Top 5: Small Family SUVs
The SUV has replaced the sedan as the family car of choice with the SUV segment now deadlocked with sedans for total sales by volume… here’s our pick of the tiddler SUVs.
NOT SO LONG AGO, SUVs weren’t even a thing… not outside of the US, anyway. And the US got onto the SUV train a long time ago with the Ford Bronco establishing the idea of a comfortable, off-road capable vehicle. Land Rover took the concept beyond the US with the Range Rover, and the rest is history.
But, these days, SUVs aren’t just about capability when the going gets rough. Indeed, when you look at sales, it’s generally the front-drive vehicles that win the sales race against their all-wheel drive siblings or competitors. It seems, that people aren’t buying these things to go rambling on weekends, they’re buying them because of a perception that they’re roomier than their small car relatives (which is not always true), because they offer a better view of the road ahead, and because they’re easier to climb into for older buyers, or those loading and unloading kids into seats.
A great many of the small SUVs on the list below share a great many parts with their small car siblings, like the CX-3, for instance, which is based on the Mazda2’s platform and not the Mazda3; it lends its platform to the CX-5… And the Kona shares its platform with the Hyundai i30, and so on.
If you’ve seen our Top 5s of late, they’ve focussed on off-road vehicles, well, now we’re starting to catch up and delve into the other segments of the market. And we’re starting at the tiddler end of the SUV segment. It’s crowded, but not as crowded as the other segments. Here we’ve focussed on the value end of the small SUV segment, we’ll follow up with a ranking of vehicles at the premium end of the small SUV category. The aim here is to focus on vehicles that fall in the $20,000-$40,000 range, within that we’ve tried to pick those that offer strong reasons to purchase, be that in their equipment levels, active safety features, or the way they drive, or a combination of all three.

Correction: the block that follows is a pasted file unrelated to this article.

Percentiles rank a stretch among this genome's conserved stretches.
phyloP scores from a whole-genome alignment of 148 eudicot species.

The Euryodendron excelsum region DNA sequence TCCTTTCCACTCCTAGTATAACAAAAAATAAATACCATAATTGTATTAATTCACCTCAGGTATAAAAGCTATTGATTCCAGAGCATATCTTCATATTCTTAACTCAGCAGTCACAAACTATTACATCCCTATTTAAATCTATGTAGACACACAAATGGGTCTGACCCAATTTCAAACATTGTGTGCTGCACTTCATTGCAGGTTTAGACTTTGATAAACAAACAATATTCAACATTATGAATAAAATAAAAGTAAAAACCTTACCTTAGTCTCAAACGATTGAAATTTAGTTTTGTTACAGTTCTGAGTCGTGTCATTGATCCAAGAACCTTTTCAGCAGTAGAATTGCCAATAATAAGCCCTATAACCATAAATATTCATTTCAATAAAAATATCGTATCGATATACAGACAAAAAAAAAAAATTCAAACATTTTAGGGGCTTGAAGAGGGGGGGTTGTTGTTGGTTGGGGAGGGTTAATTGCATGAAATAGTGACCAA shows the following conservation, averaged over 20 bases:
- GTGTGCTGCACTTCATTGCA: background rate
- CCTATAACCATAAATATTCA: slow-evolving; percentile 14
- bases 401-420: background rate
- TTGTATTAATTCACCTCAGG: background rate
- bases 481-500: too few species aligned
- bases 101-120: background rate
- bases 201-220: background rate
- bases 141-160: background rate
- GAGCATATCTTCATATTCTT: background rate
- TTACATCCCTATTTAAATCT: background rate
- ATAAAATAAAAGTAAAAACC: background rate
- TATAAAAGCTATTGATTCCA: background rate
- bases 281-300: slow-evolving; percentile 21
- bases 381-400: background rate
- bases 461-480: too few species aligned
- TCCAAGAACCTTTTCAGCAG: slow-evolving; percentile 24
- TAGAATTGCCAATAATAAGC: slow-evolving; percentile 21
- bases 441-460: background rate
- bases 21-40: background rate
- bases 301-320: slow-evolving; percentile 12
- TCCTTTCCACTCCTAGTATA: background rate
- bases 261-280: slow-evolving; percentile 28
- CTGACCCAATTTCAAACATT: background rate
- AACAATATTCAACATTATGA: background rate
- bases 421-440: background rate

Read on for our list of the Top 5 small SUVs. We’d love to hear your suggestions on how you would have ranked the vehicles or whether you would have added different ones entirely.
Prices for the Subaru XV swing from $27,990-$35,240+ORC. All variants offer all-wheel drive, run the same engine in the same output of 115kW and 196Nm of torque, get a clever CVT that makes the most of the power and torque available. Based off Subaru’s Global Platform, which will see service under everything from this XV through to next-generation Outback, Forester and more.
Of all the vehicles on this page, the XV is easily the most capable when the bitumen runs out; getting a clever all-wheel drive system and now X-Mode too for improved performance off the bitumen, plenty of ground clearance (220mm) and much more. Once activated, X-Mode is operational below 40km/h and tweaks the stability, traction and throttle mapping. The hill descent works at up to 20km/h with the speed set via the brake; meaning whatever speed you enter the descent is the speed the vehicle will maintain and it’ll work down to 1km/h.
The XV gets Subaru’s latest-generation EyeSight (only the entry-level model misses out) active safety system which is excellent and in the top-spec 2.0i-S adds rear cross traffic alert and automatic braking. In terms of interior quality, the XV is the best yet and its infotainment system (8.0-inches in top-spec variants) also offers smartphone connectivity.
The boot space of 310 litres or 765 litres when the rear seats are folded isn’t the roomiest of boots in the segment, but it’s big enough for a family of four. The XV gets tweaks to the suspension and steering to suit Australian driving desires, indeed Subaru Australia provides feedback to HQ on all the vehicles before they arrive here to ensure the steering, ride and handling is up to scratch. Indeed, the XV is a whole lot of fun to drive on or off the bitumen. Read more.
One of the newest entrants onto the market, the Kona kicks off from $24,500+ORC for the Active 2WD (2.0L); and $26,000+ORC with SmartSense; $28,500+ORC for the Elite; and $33,000+ORC for the Highlander. The AWD variants with the 1.6L turbocharged motor start at $28,000+ORC for the Elite; $29,500+ORC with SmartSense; $32,000+ORC for the Elite; and $36,000+ORC for the Highlander. Premium paint adds $595 across the line-up and the two-tone roof on Elite and Highlander costs $295.